They fall into the other trap is that they do this cost build up, add a little profit, and they say, “Oh well, this is what we got to charge,” and I go, “No, no. You start with what is the customer willing to pay, now let’s see what is the least amount of costs it’s going to take to do it and how much profit can we make.” This is really what I would say is my passion that I’ve come to learn, but I didn’t know it existed as a formal course of study is behavioral economics. I mean I would say probably I’ve become a practical practitioner of behavioral economics to understand how humans interface with economic issues and questions. I want to stay away from manipulation, but I do like to help everybody get the optimization, understanding those things, so that hourly billing thing was just one of the big ones.

Alex:

Yeah.

Greg Crabtree:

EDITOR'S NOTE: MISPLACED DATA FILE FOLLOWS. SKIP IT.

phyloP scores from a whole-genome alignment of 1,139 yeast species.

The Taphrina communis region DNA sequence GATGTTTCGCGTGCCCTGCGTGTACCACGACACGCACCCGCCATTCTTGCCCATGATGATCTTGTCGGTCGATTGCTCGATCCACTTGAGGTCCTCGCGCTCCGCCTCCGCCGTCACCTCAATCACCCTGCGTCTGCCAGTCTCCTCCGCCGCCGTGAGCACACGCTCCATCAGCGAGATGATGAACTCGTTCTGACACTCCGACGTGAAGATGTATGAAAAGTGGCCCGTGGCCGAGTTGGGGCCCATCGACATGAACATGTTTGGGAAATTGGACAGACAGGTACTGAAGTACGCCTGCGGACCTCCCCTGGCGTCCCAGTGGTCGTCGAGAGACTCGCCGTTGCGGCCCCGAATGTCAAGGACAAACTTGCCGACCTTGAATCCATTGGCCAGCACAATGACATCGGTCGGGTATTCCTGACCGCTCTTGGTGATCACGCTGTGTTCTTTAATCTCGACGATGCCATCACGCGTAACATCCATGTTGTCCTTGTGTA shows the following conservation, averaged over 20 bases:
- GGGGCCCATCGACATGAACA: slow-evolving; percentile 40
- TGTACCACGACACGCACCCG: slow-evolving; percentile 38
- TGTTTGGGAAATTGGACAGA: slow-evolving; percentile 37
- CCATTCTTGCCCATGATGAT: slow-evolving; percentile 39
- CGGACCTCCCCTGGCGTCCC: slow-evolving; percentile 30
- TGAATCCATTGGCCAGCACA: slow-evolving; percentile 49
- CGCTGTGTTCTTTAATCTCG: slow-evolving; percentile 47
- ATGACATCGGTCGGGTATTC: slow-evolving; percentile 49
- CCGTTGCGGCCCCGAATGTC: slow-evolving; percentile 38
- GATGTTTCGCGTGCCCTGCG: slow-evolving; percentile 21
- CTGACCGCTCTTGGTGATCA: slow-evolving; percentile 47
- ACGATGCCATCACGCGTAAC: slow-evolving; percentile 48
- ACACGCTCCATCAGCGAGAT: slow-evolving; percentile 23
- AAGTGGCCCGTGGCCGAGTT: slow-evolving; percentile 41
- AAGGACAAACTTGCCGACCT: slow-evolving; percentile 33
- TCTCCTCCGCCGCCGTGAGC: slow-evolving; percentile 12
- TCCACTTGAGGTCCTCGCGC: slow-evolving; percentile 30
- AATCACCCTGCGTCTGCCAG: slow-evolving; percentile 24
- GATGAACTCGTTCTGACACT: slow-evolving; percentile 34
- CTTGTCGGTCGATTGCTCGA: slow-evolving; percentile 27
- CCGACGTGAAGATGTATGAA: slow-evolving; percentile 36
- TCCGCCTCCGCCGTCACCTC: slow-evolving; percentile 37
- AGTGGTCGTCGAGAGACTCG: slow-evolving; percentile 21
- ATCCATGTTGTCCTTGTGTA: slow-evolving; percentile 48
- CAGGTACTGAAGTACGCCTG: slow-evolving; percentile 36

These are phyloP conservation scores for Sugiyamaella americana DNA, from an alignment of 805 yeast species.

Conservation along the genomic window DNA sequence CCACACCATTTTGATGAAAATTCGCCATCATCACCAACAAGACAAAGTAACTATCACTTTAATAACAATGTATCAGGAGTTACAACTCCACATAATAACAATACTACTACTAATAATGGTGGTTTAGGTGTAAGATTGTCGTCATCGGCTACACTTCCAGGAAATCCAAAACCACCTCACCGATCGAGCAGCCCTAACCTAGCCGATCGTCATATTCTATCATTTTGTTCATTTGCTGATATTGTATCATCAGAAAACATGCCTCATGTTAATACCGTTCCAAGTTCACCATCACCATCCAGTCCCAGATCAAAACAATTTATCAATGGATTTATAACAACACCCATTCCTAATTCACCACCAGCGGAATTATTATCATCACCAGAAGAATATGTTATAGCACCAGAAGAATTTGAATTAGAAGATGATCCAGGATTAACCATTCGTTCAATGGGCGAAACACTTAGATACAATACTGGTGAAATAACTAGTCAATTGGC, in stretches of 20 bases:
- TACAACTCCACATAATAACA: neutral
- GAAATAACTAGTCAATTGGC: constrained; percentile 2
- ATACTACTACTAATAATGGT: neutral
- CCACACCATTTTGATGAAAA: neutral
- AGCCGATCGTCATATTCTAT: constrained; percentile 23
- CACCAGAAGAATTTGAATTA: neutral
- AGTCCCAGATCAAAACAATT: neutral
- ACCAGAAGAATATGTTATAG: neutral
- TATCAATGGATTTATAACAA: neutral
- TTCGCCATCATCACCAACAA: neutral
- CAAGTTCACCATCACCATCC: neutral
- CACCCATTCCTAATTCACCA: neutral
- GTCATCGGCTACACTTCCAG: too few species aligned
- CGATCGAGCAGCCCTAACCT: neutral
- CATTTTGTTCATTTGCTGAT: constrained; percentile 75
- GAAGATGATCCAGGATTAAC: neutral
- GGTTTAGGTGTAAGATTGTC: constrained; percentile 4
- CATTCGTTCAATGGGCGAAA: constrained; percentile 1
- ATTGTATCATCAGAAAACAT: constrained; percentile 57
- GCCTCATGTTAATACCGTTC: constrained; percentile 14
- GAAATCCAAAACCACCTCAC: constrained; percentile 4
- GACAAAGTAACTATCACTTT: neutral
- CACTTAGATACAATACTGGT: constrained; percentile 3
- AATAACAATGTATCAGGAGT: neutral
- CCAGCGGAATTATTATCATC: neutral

Today, everything we do on a consulting basis is all fixed price, and then the last piece I said, “Okay, what else?” He says, “Oh, well, oh by the way, you see hundreds of businesses most intimate details. You got to have some idea what works and what doesn’t.” To me, this was, what, just hit me right between the eyes. As a profession, we constantly do this. Now, we don’t. We really have made a study of looking at the data and saying. “What is all of this data telling us,” and now it’s a little more common for people to think that way, because of big data and all those things, but essentially study the data, study trends. I can’t share obviously intellectual property or trade secrets or those things, but I can certainly study the data to see trends.